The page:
Each of these tracks has specific curricular offerings and educational goals which consist at a minimum of a didactic component and a research project. Most of the tracks are linked to specific educational endeavors. For example, a resident selecting the global health track typically will enroll in the global effectiveness curriculum offered by the Harvard School of Public Health and will spend up to one month abroad providing clinical radiology services and undertaking a global health project. A resident selecting the education track often will pursue advanced training in educational theory and adult learning by participating in the Harvard Macy Program for Physician Educators or the BIDMC Academy CME Educator’s course and undertake an educational project based at BIDMC or Harvard Medical School. A resident choosing the research track will participate in grant writing workshops and delve deeply into a research project of their choice, hopefully even being successful at securing grant funding.

No matter which career track, the expectation is that every resident will have the opportunity to undertake a substantial project during residency that will culminate in presentation at a national meeting and/or publication [see resident/faculty accomplishment section for further details]

A representative curriculum for the first three years is composed of the following 4-week blocks:

  • Abdominal imaging: 3 blocks
  • Angiography: 3 blocks
  • Breast Imaging: 2 blocks
  • Cardiac imaging: 1 block
  • ED/Night Float: 3 blocks
  • Head and Neck Imaging: 1 block
  • MRI: 2 blocks
  • Musculoskeletal: 3 blocks
  • Neuroradiology: 3 blocks
  • Nuclear medicine: 3 blocks
  • Pediatric Imaging: 3 blocks
  • Thoracic radiology: 3 blocks
  • Ultrasound: 3 blocks
  • AIRP: 1 block
  • Vacation: 3 blocks

A representative curriculum for the fourth year of residency would be:

  • Mini-fellowship 1: 3 blocks
  • Mini-fellowship 2: 3 blocks
  • Elective: 1-2 blocks
  • Breast Imaging: 1 block
  • Nuclear imaging: 1 block
  • ED/Night Float: 1-2 block
  • Departmental Coverage: 1 block
  • Vacation: 1 block

Education

Resident teaching conferences occur daily Monday-Thursday, between 7:30 - 9 a.m. Many of the sections provide their sessions in 1-2 week blocks in an effort to provide residents the opportunity to focus in one area for a period of time. Overall, these sessions are evenly divided between "hot seat" case review and didactic lectures. Some of the lectures utilize audience response technology. Residents are expected to attend these morning conferences, with coverage for clinical services provided by staff and fellows during these times. On Fridays, sessions cover practice management, leadership and non-interpretative skills, many of which are covered on the core examination and others of which are important to future success in practice.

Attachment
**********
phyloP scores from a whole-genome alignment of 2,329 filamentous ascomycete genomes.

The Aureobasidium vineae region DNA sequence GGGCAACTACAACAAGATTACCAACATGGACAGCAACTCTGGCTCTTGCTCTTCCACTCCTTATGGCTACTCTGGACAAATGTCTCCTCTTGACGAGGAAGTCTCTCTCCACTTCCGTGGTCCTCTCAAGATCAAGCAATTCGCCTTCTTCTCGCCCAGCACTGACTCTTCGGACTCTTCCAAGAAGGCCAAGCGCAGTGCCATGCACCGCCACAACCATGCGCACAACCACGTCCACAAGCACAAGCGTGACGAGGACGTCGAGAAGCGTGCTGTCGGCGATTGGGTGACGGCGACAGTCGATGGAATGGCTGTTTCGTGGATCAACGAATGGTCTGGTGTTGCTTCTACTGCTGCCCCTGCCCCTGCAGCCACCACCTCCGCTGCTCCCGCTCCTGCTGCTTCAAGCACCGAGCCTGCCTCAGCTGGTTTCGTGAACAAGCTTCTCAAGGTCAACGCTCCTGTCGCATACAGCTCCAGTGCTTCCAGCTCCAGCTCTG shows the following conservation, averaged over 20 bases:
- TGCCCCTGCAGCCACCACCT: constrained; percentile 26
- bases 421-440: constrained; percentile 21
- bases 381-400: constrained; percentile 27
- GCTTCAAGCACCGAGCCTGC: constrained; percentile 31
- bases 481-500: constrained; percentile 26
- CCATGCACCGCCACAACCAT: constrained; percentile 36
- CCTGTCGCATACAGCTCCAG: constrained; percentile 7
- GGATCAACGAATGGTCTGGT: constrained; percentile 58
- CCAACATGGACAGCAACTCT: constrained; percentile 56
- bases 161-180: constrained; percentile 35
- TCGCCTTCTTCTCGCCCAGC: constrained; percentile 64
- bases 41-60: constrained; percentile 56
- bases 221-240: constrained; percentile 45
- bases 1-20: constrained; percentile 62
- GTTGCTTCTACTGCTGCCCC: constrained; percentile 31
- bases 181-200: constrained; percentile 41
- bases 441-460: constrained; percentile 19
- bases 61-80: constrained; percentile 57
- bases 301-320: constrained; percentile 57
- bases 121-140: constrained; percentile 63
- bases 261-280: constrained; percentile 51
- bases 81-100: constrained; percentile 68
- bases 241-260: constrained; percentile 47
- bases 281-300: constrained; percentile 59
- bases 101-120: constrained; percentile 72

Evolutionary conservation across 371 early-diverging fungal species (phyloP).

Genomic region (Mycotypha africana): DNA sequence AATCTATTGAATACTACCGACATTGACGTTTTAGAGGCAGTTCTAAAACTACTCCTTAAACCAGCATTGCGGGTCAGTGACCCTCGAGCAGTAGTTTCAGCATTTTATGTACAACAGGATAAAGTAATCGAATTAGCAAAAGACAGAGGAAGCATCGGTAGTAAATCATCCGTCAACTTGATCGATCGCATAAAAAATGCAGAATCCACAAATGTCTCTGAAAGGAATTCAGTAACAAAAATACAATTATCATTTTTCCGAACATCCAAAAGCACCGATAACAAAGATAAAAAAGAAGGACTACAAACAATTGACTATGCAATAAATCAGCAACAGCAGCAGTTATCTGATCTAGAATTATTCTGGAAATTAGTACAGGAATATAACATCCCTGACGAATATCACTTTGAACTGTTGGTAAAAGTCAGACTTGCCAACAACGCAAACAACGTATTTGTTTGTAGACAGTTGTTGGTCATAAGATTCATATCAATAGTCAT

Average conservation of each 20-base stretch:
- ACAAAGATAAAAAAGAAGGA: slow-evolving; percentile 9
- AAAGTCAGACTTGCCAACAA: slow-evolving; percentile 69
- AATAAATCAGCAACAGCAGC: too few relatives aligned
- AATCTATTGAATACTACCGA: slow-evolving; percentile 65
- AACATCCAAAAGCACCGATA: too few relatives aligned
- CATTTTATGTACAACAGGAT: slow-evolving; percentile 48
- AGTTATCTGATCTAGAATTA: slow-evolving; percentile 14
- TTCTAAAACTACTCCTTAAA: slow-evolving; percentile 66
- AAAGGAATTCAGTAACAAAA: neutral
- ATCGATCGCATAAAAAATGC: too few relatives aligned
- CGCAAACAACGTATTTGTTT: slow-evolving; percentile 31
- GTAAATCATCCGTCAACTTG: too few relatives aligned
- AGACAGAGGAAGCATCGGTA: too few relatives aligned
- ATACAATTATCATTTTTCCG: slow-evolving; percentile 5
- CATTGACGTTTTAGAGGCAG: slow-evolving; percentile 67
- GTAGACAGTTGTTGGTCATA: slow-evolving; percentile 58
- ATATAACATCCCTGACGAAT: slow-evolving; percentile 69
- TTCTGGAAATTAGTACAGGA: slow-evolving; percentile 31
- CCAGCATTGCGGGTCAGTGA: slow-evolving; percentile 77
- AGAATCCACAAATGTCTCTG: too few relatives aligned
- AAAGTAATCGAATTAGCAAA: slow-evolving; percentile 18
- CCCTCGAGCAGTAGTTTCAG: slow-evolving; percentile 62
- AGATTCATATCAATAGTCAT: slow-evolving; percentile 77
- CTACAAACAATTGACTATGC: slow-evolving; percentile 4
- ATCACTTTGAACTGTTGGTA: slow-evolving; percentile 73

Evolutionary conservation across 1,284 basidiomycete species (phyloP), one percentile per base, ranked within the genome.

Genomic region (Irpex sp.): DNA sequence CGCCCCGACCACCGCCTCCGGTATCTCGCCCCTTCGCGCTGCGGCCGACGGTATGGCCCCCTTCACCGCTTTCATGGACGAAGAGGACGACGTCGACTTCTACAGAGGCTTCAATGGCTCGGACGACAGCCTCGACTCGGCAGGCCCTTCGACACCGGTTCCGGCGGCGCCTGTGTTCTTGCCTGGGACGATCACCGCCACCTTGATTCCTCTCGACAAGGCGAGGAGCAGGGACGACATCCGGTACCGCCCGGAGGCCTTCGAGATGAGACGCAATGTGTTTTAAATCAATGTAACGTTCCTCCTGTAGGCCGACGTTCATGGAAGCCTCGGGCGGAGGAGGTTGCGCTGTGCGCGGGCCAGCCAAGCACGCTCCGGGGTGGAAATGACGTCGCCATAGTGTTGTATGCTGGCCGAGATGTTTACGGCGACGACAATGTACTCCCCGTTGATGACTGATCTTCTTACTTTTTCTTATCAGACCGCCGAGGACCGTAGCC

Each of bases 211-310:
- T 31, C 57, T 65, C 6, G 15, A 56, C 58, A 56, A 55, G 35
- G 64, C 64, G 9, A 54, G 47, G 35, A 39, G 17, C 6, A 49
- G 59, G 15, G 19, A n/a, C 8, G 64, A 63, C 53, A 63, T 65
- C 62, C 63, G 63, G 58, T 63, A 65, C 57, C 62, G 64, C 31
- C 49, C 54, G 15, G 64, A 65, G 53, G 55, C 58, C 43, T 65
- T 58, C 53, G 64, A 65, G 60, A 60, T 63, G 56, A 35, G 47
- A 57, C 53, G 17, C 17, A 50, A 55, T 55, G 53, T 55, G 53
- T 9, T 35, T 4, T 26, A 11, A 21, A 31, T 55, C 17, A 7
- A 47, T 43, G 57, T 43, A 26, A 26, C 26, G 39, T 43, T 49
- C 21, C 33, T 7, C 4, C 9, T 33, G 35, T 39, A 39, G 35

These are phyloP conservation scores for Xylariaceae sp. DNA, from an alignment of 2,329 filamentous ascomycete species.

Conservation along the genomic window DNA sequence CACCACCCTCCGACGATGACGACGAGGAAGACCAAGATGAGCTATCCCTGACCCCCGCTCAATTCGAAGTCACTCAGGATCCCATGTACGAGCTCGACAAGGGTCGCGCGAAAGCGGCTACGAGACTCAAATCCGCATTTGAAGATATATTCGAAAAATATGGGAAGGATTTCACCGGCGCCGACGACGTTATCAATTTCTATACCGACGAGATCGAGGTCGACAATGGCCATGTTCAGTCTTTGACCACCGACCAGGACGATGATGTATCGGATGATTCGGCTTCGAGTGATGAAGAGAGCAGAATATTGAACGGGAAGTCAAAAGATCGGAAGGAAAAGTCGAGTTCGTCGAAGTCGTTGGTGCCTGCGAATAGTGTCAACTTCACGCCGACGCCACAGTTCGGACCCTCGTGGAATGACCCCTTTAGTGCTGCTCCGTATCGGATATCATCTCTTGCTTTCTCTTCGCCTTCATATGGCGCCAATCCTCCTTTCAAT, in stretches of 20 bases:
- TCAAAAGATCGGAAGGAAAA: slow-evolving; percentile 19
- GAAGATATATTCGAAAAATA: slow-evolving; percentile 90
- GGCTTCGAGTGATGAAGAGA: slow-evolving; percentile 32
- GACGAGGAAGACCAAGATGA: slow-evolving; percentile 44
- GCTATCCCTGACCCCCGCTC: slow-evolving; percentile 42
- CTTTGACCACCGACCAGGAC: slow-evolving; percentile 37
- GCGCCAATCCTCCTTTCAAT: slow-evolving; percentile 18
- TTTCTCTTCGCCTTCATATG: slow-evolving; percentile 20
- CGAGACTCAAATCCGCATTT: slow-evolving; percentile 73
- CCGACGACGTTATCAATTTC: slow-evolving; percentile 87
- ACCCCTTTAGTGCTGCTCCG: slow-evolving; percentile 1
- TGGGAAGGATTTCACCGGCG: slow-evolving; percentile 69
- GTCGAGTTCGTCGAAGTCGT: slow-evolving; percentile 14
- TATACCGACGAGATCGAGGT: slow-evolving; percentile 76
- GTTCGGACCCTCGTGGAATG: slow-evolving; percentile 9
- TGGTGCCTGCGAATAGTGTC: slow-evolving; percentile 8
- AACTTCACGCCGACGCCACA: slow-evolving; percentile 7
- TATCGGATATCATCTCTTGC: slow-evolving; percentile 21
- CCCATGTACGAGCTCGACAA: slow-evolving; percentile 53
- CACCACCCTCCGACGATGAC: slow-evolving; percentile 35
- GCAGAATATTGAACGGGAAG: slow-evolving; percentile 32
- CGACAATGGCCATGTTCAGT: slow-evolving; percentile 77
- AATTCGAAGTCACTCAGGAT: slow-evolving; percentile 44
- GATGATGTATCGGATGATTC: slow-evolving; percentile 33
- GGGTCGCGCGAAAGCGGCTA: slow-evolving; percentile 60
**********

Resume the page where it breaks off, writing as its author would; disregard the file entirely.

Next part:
Diagnostic Radiology Lecture In addition, the radiology residency begins with a one-month course for first-year residents to learn essentials of radiology as we recognize that residents who enter our program come to us with varied experiences in medical school. Right from the first day on clinical service, residents learn how to approach cases and how to communicate the important radiologic findings.

Radiologic physics is fully integrated into the morning conferences with dedicated sessions given by both physicists and practicing radiologists. In addition, the Department continues to support residents to attend a local physics board review course during the third year of training.

Weekly multidisciplinary and specialty conferences are conducted in the Radiology Department in conjunction with these services:

  • Cardiology
  • Gastroenterology
  • Urology
  • Neurology
  • Surgical oncology
  • Orthopaedic surgery
  • Cardiothoracic surgery
  • Pulmonology

Active participation of residents in many of these conferences serves as an optimal way to understand how imaging findings are integrated into patient management. This experience translates into stronger clinical radiologists. Daily teaching sessions are also held in the Division of Nuclear Medicine.

BIDMC has a weekly grand rounds series that covers a wide variety of topics related to radiologic imaging. Approximately once a month, there is an invited visiting professor to the department who gives a formal grand rounds lecture and a resident board review. In addition, some of our clinical faculty and faculty from other departments provide lectures. Finally, once a month, more senior residents present interesting cases from the Department, which offers a great opportunity to develop teaching skills as we all participate in peer observation during these sessions, a technique whereby we provide feedback to each other about the teaching that took place.

As befits any great medical city, many conferences are held at other local institutions. Meetings of the New England Roentgen Ray Society are held bi-monthly on Friday afternoons. Staff coverage during these times is provided so that residents may attend these meetings. Seminars and lectures in radiology are also held at adjacent Longwood Medical Area institutions. Other major medical centers in the city are the Brigham and Women's Hospital, Boston Medical Center, Massachusetts General Hospital, and Tufts/New England Medical Center. Many national meetings and post-graduate courses are also held at local hotels.

Contact Information 
Robert Shaw
Residency & Fellowship Coordinator
Department of Radiology
330 Brookline Avenue, Sherman 231
Boston, MA 02215
Tel: 617-667-3536
Fax: 617-667-3513
Email: rmshaw@bidmc.harvard.edu